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The Purge of Christians at Mwanga's Court: A Reassessment of This Episode in Buganda History
J. A. Rowe
The Journal of African History
Vol. 5, No. 1 (1964), pp. 55-72
Published by: Cambridge University Press
Stable URL: http://www.jstor.org/stable/179768
Page Count: 18
You can always find the topics here!Topics: Christianity, Persecution, Christian missionaries, Archives, Christian history, Muslims, African Christianity, Churches, Palaces, Executioners
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Mwanga's persecution of the Christians in 1886 was an isolated event, but it set the seal of judgement on subsequent interpretations of his character, his policy and his reign. He was said to have an anti-Christian policy which could be variously ascribed to religious traditionalism, or the political danger of an organized Christian party, or external threats of European encroachment. But closer examination reveals two apparent anomalies. Most Christians were spared during the brief persecution, including many prominent leaders. And shortly afterwards these same Christians were given extraordinary powers which they exercised, with the Kabaka's warm approval, at the expense of the traditional chiefs. The conclusion reached is that while Mwanga had no very consistent policy, he did have a consistently strong motivation-the desire to achieve a secure position of authority independent of those powerful old chiefs who had placed him on the throne. In this he saw the ambitious young Christians as a useful ally. Thus, despite the persecution, during part of his reign Mwanga was, for his own purposes, not anti-Christian but pro-Christian.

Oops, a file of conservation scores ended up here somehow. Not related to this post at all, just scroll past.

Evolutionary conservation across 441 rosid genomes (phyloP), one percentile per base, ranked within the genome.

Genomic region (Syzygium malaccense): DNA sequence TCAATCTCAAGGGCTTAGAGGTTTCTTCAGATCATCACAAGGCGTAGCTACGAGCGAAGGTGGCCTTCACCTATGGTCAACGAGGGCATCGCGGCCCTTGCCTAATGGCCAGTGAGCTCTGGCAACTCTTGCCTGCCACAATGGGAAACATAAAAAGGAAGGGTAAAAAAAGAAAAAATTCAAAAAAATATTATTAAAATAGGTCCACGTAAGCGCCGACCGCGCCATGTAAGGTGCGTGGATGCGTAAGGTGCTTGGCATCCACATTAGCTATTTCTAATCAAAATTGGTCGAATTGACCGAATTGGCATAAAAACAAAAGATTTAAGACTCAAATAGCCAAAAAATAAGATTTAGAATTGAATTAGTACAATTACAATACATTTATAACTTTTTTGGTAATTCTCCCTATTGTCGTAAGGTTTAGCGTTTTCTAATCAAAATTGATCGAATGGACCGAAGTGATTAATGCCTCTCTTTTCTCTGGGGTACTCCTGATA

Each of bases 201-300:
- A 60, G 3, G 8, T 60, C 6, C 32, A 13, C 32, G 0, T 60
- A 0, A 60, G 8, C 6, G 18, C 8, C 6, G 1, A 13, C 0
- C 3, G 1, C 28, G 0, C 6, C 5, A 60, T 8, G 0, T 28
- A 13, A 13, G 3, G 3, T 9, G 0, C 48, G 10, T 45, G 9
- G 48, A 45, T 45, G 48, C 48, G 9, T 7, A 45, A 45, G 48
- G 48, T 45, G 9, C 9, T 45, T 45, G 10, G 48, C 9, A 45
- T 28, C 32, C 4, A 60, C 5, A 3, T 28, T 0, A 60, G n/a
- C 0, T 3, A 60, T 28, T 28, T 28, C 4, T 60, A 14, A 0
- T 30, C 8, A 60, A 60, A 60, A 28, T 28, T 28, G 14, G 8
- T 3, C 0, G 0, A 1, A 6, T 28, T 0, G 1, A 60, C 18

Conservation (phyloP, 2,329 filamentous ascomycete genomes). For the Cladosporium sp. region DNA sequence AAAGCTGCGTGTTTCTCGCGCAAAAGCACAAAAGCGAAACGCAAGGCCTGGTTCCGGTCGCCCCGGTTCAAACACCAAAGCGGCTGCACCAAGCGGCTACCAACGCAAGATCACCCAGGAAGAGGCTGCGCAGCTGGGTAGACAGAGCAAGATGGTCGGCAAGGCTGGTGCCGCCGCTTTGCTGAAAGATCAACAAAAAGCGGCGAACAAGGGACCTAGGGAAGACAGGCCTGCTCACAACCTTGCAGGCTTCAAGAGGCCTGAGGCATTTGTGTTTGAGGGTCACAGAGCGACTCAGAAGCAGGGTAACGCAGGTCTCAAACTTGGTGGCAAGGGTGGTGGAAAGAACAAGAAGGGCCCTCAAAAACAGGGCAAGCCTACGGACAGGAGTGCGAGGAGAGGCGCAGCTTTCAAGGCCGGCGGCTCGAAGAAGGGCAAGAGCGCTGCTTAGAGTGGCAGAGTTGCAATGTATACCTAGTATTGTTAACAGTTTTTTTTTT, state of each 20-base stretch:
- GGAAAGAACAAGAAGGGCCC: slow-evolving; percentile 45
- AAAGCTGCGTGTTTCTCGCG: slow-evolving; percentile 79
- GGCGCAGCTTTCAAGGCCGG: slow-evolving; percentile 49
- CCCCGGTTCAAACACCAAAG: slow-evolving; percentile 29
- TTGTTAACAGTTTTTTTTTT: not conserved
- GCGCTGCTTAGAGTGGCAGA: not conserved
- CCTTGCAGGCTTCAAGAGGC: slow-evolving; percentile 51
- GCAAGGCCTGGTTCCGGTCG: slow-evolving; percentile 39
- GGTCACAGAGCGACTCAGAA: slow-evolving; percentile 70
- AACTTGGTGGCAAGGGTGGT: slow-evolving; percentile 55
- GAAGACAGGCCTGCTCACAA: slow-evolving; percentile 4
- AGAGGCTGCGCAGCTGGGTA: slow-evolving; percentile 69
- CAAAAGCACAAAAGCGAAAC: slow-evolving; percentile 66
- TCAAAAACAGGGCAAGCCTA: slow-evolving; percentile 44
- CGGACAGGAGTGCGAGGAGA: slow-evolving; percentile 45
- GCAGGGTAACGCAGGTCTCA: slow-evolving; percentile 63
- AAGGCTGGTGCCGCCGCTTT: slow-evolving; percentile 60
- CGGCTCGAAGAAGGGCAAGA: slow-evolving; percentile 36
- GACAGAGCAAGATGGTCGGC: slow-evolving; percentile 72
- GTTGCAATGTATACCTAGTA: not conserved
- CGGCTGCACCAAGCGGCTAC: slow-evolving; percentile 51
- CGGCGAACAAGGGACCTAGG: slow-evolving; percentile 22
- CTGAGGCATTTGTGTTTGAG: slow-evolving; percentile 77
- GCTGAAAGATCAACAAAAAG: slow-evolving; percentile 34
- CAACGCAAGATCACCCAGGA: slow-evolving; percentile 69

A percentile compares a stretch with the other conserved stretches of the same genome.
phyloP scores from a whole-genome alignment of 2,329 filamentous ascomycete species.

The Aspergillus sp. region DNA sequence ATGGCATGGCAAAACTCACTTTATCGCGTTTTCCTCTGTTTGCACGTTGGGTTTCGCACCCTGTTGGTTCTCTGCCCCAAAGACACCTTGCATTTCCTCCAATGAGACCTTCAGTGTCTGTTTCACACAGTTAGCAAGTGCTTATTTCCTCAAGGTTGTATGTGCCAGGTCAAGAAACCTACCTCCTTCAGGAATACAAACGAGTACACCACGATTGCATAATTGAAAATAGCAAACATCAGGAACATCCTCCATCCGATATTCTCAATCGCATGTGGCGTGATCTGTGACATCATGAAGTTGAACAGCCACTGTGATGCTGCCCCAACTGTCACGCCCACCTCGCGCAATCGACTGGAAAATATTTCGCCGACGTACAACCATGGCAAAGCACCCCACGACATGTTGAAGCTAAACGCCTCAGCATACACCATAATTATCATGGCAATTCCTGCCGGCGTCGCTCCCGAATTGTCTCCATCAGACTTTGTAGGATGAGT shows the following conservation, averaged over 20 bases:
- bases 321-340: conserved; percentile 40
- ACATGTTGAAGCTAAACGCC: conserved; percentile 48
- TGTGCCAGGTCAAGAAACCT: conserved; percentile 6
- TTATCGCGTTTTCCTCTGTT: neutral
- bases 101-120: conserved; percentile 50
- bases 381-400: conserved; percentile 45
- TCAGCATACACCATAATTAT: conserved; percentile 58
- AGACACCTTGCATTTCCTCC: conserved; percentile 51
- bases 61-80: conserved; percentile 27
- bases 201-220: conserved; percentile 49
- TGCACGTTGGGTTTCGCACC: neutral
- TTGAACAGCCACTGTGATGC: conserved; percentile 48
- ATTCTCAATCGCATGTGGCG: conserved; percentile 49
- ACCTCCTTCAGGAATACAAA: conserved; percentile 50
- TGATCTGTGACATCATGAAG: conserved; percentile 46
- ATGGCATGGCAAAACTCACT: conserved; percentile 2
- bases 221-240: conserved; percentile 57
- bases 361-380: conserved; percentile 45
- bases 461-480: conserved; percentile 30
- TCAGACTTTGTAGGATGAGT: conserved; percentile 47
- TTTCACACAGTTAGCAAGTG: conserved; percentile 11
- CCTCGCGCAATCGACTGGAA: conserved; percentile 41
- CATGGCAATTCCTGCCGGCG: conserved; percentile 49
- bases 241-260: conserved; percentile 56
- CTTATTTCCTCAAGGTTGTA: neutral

The Journal of African History © 1964 Cambridge University Press